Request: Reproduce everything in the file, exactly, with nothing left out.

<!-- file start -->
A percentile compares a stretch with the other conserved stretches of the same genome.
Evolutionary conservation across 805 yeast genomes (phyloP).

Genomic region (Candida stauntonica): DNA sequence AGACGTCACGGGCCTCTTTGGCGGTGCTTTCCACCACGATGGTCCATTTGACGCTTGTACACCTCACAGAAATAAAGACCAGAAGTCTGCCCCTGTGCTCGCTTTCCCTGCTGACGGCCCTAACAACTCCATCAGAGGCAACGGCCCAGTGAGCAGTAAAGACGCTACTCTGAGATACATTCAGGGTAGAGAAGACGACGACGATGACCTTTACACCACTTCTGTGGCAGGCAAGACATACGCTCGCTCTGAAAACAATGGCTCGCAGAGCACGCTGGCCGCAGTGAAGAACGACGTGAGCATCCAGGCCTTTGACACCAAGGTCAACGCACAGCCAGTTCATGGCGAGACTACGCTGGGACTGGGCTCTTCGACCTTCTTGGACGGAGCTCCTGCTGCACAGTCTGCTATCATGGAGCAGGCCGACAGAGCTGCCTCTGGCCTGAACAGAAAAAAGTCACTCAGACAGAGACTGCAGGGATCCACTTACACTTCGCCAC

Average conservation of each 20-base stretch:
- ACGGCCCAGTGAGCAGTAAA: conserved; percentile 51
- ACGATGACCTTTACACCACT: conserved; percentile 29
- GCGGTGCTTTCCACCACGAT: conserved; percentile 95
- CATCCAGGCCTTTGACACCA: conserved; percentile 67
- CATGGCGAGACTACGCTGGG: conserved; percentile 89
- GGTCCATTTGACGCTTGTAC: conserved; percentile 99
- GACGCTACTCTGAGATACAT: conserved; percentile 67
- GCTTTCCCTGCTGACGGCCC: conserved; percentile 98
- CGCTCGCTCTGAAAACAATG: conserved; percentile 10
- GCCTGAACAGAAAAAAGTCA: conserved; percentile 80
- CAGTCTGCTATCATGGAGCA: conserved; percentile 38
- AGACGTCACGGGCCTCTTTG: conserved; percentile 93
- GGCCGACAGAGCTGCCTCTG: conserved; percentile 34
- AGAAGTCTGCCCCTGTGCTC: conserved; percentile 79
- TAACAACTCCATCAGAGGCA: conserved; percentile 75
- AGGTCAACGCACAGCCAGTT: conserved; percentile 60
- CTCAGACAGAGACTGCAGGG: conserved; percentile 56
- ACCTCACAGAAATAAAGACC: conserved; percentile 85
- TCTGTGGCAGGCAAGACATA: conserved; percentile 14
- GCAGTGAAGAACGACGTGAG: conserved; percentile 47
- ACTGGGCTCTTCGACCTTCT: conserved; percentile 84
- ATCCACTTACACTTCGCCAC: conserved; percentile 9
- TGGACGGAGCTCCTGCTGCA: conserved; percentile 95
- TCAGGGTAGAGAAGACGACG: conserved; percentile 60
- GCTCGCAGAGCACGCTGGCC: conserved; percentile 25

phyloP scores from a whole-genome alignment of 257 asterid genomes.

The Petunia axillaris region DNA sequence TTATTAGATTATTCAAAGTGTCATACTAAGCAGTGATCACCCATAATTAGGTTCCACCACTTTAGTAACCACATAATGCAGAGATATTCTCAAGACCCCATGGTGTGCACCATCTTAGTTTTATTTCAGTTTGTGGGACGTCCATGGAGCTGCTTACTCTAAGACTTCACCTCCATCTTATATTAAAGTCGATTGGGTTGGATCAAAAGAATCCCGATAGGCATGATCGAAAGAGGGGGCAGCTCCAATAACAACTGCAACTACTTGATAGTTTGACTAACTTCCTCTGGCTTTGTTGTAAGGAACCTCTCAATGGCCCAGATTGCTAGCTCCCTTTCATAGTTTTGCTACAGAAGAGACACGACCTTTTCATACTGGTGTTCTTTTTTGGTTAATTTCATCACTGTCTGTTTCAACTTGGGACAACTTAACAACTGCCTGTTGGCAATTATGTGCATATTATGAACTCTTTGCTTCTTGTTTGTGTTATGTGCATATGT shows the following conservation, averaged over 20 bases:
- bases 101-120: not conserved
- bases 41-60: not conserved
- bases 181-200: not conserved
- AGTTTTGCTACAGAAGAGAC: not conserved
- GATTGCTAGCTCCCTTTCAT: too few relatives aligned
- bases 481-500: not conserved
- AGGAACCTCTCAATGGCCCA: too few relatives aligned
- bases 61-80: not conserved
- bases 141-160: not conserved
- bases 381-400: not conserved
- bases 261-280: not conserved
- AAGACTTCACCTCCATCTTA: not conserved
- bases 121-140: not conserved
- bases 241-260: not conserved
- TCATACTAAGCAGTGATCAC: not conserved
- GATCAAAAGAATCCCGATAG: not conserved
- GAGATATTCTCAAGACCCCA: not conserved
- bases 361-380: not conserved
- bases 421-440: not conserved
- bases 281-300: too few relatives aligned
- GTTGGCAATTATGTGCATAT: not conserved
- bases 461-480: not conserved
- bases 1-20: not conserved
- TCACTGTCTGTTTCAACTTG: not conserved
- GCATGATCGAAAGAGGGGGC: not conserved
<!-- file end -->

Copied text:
A percentile compares a stretch with the other conserved stretches of the same genome.
Evolutionary conservation across 805 yeast genomes (phyloP).

Genomic region (Candida stauntonica): DNA sequence AGACGTCACGGGCCTCTTTGGCGGTGCTTTCCACCACGATGGTCCATTTGACGCTTGTACACCTCACAGAAATAAAGACCAGAAGTCTGCCCCTGTGCTCGCTTTCCCTGCTGACGGCCCTAACAACTCCATCAGAGGCAACGGCCCAGTGAGCAGTAAAGACGCTACTCTGAGATACATTCAGGGTAGAGAAGACGACGACGATGACCTTTACACCACTTCTGTGGCAGGCAAGACATACGCTCGCTCTGAAAACAATGGCTCGCAGAGCACGCTGGCCGCAGTGAAGAACGACGTGAGCATCCAGGCCTTTGACACCAAGGTCAACGCACAGCCAGTTCATGGCGAGACTACGCTGGGACTGGGCTCTTCGACCTTCTTGGACGGAGCTCCTGCTGCACAGTCTGCTATCATGGAGCAGGCCGACAGAGCTGCCTCTGGCCTGAACAGAAAAAAGTCACTCAGACAGAGACTGCAGGGATCCACTTACACTTCGCCAC

Average conservation of each 20-base stretch:
- ACGGCCCAGTGAGCAGTAAA: conserved; percentile 51
- ACGATGACCTTTACACCACT: conserved; percentile 29
- GCGGTGCTTTCCACCACGAT: conserved; percentile 95
- CATCCAGGCCTTTGACACCA: conserved; percentile 67
- CATGGCGAGACTACGCTGGG: conserved; percentile 89
- GGTCCATTTGACGCTTGTAC: conserved; percentile 99
- GACGCTACTCTGAGATACAT: conserved; percentile 67
- GCTTTCCCTGCTGACGGCCC: conserved; percentile 98
- CGCTCGCTCTGAAAACAATG: conserved; percentile 10
- GCCTGAACAGAAAAAAGTCA: conserved; percentile 80
- CAGTCTGCTATCATGGAGCA: conserved; percentile 38
- AGACGTCACGGGCCTCTTTG: conserved; percentile 93
- GGCCGACAGAGCTGCCTCTG: conserved; percentile 34
- AGAAGTCTGCCCCTGTGCTC: conserved; percentile 79
- TAACAACTCCATCAGAGGCA: conserved; percentile 75
- AGGTCAACGCACAGCCAGTT: conserved; percentile 60
- CTCAGACAGAGACTGCAGGG: conserved; percentile 56
- ACCTCACAGAAATAAAGACC: conserved; percentile 85
- TCTGTGGCAGGCAAGACATA: conserved; percentile 14
- GCAGTGAAGAACGACGTGAG: conserved; percentile 47
- ACTGGGCTCTTCGACCTTCT: conserved; percentile 84
- ATCCACTTACACTTCGCCAC: conserved; percentile 9
- TGGACGGAGCTCCTGCTGCA: conserved; percentile 95
- TCAGGGTAGAGAAGACGACG: conserved; percentile 60
- GCTCGCAGAGCACGCTGGCC: conserved; percentile 25

phyloP scores from a whole-genome alignment of 257 asterid genomes.

The Petunia axillaris region DNA sequence TTATTAGATTATTCAAAGTGTCATACTAAGCAGTGATCACCCATAATTAGGTTCCACCACTTTAGTAACCACATAATGCAGAGATATTCTCAAGACCCCATGGTGTGCACCATCTTAGTTTTATTTCAGTTTGTGGGACGTCCATGGAGCTGCTTACTCTAAGACTTCACCTCCATCTTATATTAAAGTCGATTGGGTTGGATCAAAAGAATCCCGATAGGCATGATCGAAAGAGGGGGCAGCTCCAATAACAACTGCAACTACTTGATAGTTTGACTAACTTCCTCTGGCTTTGTTGTAAGGAACCTCTCAATGGCCCAGATTGCTAGCTCCCTTTCATAGTTTTGCTACAGAAGAGACACGACCTTTTCATACTGGTGTTCTTTTTTGGTTAATTTCATCACTGTCTGTTTCAACTTGGGACAACTTAACAACTGCCTGTTGGCAATTATGTGCATATTATGAACTCTTTGCTTCTTGTTTGTGTTATGTGCATATGT shows the following conservation, averaged over 20 bases:
- bases 101-120: not conserved
- bases 41-60: not conserved
- bases 181-200: not conserved
- AGTTTTGCTACAGAAGAGAC: not conserved
- GATTGCTAGCTCCCTTTCAT: too few relatives aligned
- bases 481-500: not conserved
- AGGAACCTCTCAATGGCCCA: too few relatives aligned
- bases 61-80: not conserved
- bases 141-160: not conserved
- bases 381-400: not conserved
- bases 261-280: not conserved
- AAGACTTCACCTCCATCTTA: not conserved
- bases 121-140: not conserved
- bases 241-260: not conserved
- TCATACTAAGCAGTGATCAC: not conserved
- GATCAAAAGAATCCCGATAG: not conserved
- GAGATATTCTCAAGACCCCA: not conserved
- bases 361-380: not conserved
- bases 421-440: not conserved
- bases 281-300: too few relatives aligned
- GTTGGCAATTATGTGCATAT: not conserved
- bases 461-480: not conserved
- bases 1-20: not conserved
- TCACTGTCTGTTTCAACTTG: not conserved
- GCATGATCGAAAGAGGGGGC: not conserved